Could you tell us about your upcoming activities in Japan?

I am planning a recital tour in Japan in October of this year (2024). I also have plans to collaborate with Japanese orchestras for concerto performances next year.

Is there any composer you would like to challenge in the future? Why?

I recently released a new album featuring Tchaikovsky’s Piano Concerto No. 1 with the Hong Kong Philharmonic Orchestra under the baton of Jaap van Zweden. I’ve grown to love Tchaikovsky’s concertos, so now I’d like to tackle his Piano Concerto No. 2 and No. 3. I aspire to perform and record the complete set of Tchaikovsky’s concertos, and that’s a challenge I look forward to taking on.


A commemorative photo with Kawai staff at the Hamamatsu station on the way home


Comments on the Shigeru Kawai piano

It has an incredibly beautiful tone, and I believe it can sing like a string instrument or a singer. I think it has a sound that can move the heart. I always strive for a wide and rich dynamic range, and the SK-EX is truly a pleasure to play because it can convey sound softly over a distance without becoming harsh when played powerfully. It provides a wonderful playing experience. I live in Hong Kong, and I practice on the Shigeru Kawai almost every day. I would be delighted to have the opportunity to select a beautiful Shigeru Kawai for my upcoming piano recital tour in Japan and to have the chance to tour with it for the entire duration.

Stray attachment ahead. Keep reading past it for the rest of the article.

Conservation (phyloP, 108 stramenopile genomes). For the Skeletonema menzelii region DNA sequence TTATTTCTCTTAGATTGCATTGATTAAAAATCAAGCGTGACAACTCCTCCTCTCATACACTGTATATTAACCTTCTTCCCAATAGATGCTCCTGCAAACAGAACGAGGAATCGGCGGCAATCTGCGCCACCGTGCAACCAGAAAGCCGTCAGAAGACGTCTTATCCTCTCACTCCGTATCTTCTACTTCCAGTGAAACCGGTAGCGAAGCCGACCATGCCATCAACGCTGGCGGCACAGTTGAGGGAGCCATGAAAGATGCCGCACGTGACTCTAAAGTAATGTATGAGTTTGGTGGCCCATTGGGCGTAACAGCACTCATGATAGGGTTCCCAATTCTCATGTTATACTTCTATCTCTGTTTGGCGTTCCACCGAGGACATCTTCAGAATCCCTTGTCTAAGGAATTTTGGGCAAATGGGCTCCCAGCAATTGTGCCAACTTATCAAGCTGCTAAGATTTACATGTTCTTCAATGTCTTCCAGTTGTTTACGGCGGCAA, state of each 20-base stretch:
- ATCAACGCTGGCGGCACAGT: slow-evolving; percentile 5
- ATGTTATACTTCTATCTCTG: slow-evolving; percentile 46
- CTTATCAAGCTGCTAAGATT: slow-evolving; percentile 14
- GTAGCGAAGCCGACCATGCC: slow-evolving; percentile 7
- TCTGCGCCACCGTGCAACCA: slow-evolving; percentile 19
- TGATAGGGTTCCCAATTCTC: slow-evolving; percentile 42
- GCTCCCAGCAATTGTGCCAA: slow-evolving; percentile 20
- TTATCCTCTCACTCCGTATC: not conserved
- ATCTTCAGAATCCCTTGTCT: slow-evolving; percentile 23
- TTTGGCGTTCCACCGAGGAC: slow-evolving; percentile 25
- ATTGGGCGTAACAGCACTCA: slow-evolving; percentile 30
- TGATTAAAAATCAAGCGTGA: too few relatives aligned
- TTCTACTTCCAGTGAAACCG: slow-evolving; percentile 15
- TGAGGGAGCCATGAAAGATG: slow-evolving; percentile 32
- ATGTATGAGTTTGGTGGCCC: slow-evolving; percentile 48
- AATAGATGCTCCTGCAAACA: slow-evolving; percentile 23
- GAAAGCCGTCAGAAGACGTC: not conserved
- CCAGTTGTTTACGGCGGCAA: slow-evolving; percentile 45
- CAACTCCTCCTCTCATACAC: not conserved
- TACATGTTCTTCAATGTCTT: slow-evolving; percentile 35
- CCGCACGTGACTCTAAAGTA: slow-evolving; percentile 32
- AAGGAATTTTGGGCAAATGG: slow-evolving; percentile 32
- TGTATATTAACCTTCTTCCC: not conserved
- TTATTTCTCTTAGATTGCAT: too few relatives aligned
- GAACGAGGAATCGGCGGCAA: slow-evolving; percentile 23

Playing the SK-EX at the Ryuyo factory


About Niu Niu

Niu Niu (real name: Shengliang Zhang) was born into a musical family in Xiamen, Fujian province, China in 1997, showing talent at the age of three. He debuted in concert at six and enrolled in the Shanghai Conservatory of Music at eight, later attending the New England Conservatory and graduating from The Juilliard School in 2018.

In 2007, he became the youngest pianist to sign an exclusive contract with EMI Classics (now Warner Classics), releasing numerous albums. In 2016, he recorded Rachmaninoff’s Piano Concerto No. 2 and Paganini Rhapsody with the Warsaw Philharmonic Orchestra conducted by Jacek Kaspszyk.

Recent highlights include performances at the Prague Dvorak Festival and touring 16 cities in China in 2016. In Japan, he debuted at Suntory Hall and Symphony Hall Osaka at the age of 10 and has had successful recital tours. He also provided the piano performance for the character Wei Pang in the anime “Piano no Mori” (Forest of Piano).

For more information about Niu Niu, please visit his social medias via the links below:




X (Twitter):